The SOCBs are still encumbered by their previous role as instruments for implementing government policy. Indeed, the strong links between senior bank executives and the ruling Communist Party of Vietnam, and other state-owned enterprises (SOEs) have impeded much-needed corporate restructuring. Hence, SOEs still receive preferential treatment in loan allocation, resulting in the SOCBs running up high non-performing loan (NPL) ratios. The SOCBs are currently reporting NPL ratios of around 3%, but we are expecting this figure to rise to 5% before the end of 2008.
However, we carry doubts about the reliability of official figures and suspect the real ratios could be significantly higher. Joint-Stock Commercial Banks: The 38 JSCBs presently control roughly 20-25% of banking assets in Vietnam, but are quickly eating into the market shares of the larger SOCBs by providing superior services to SMEs and retail savers. The JSCBs are generally better managed and more profitable than the SOCBs, but suffer from low capitalisation, which has made them vulnerable to Vietnam’s domestic ‘credit crunch’, prompted by the SBV’s rapid tightening of its monetary policy.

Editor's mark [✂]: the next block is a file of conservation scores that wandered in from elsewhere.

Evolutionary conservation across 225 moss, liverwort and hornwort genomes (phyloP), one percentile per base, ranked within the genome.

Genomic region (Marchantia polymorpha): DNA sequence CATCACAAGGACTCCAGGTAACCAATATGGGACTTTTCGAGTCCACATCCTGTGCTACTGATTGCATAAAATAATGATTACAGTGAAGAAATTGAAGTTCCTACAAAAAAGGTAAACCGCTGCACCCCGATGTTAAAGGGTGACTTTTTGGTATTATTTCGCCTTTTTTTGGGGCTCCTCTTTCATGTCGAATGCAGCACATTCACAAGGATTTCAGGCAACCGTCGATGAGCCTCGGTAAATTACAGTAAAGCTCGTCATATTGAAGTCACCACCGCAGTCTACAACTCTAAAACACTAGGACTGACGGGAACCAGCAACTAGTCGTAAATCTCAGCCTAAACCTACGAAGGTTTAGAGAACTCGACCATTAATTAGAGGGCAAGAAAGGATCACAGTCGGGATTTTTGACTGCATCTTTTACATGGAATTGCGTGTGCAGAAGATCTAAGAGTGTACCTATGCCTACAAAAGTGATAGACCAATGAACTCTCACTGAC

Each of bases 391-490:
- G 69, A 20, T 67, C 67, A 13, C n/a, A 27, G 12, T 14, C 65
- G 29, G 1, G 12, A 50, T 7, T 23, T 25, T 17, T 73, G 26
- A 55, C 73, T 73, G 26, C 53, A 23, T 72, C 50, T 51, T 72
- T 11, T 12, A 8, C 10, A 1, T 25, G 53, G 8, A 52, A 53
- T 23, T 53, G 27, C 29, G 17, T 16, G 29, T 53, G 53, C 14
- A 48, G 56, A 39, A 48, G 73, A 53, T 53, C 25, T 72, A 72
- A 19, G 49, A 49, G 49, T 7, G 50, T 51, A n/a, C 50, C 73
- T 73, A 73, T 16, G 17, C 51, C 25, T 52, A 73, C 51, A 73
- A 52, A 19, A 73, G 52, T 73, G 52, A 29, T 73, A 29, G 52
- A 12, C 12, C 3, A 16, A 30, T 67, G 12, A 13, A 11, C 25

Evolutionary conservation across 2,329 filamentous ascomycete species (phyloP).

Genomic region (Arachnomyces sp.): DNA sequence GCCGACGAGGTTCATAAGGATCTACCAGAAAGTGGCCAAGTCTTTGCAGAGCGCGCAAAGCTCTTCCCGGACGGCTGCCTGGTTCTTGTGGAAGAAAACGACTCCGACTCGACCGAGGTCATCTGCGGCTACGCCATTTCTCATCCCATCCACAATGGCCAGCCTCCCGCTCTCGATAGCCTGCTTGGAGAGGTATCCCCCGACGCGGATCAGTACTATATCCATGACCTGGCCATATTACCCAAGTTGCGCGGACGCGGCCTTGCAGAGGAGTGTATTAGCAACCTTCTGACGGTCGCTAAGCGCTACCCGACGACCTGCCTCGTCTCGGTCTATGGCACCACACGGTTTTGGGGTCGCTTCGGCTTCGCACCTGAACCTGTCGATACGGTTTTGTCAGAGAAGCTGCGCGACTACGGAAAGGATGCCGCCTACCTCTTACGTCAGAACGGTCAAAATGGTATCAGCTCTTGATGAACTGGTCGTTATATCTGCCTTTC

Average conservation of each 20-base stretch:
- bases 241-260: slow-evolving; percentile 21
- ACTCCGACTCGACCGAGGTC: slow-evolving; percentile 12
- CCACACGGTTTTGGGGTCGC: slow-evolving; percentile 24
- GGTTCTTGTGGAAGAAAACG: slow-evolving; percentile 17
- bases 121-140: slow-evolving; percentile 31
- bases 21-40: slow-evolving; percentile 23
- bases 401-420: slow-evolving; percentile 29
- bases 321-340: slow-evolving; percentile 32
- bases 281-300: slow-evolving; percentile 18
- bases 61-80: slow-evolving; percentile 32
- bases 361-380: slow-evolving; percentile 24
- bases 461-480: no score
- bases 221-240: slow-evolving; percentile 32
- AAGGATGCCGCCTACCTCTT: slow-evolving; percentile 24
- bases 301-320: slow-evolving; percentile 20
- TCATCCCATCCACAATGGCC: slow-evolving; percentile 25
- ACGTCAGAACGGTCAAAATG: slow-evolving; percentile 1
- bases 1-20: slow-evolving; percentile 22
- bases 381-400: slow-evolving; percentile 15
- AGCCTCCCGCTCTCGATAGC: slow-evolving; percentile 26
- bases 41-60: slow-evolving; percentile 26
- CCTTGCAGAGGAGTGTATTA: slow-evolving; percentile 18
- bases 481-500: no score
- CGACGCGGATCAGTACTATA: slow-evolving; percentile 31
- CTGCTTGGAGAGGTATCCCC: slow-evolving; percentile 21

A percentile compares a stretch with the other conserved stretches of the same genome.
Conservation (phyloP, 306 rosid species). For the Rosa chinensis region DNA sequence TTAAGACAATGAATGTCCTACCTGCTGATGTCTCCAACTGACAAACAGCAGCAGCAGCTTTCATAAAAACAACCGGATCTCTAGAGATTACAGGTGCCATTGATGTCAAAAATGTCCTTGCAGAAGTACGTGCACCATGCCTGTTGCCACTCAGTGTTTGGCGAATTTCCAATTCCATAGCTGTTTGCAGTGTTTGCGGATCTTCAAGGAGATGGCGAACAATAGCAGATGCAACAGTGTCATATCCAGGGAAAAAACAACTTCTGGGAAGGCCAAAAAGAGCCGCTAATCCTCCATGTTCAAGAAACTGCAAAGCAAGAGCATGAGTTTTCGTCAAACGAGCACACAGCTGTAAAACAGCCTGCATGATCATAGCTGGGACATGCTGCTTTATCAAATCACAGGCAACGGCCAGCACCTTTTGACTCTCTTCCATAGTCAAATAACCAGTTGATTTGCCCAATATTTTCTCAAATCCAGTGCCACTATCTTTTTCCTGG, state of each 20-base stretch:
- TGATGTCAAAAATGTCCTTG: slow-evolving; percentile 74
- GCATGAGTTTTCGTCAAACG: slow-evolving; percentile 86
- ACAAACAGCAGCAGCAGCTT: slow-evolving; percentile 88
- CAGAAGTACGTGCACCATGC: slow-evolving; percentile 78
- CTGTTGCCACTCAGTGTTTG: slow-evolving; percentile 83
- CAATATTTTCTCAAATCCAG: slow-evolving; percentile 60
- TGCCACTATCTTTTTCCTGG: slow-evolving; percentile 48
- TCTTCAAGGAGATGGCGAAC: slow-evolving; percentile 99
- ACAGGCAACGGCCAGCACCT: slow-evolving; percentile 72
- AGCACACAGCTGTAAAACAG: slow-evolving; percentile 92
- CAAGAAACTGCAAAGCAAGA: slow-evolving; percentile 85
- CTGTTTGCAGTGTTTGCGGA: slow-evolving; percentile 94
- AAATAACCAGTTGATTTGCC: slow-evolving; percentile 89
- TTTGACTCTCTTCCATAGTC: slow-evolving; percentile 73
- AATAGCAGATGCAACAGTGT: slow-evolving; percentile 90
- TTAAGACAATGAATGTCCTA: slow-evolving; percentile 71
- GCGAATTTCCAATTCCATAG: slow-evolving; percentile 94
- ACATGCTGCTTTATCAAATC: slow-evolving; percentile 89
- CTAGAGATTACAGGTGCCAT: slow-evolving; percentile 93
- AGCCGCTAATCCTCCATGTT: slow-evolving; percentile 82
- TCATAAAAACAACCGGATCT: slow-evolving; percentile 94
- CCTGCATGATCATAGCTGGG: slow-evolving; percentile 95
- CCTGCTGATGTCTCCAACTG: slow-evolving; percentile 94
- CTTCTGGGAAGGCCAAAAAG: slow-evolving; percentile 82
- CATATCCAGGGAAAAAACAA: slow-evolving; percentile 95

Foreign Banks: HSBC and Standard Chartered and a number of other foreign banks are already present in the Vietnamese market through joint ventures with JSCBs. HSBC increased its stake in Techcombank to 20% in August and Standard Chartered raised its stake in Asia Commercial Bank (ACB) to 15% in May 2008, but foreign banks have been prevented from increasing their stakes by restrictions on foreign ownership of domestic banks.Vietnam currently limits the shareholding a foreign bank can take in a domestic counterpart to 20%, with the total foreign ownership limited to 30%. 3. CHARACTERISTICS OF THE VIETNAMESE BANKING INDUSTRY . 1. Very Low Market Penetration There are only about six million bank accounts in Vietnam, five million of them for individuals which amounts to a penetration rate of about 6%. In reality, the effective potential market size is about 20 million or trebles the current penetration level. That is the size of the AB socioeconomic class in Vietnam. Even so, if we compare this to the internet and mobile penetration rate of 14% and 12% the number is rather low. The reason is simple: the distribution and infrastructure of banking services is very poor relative to the telecommunications industry, which has virtual national coverage.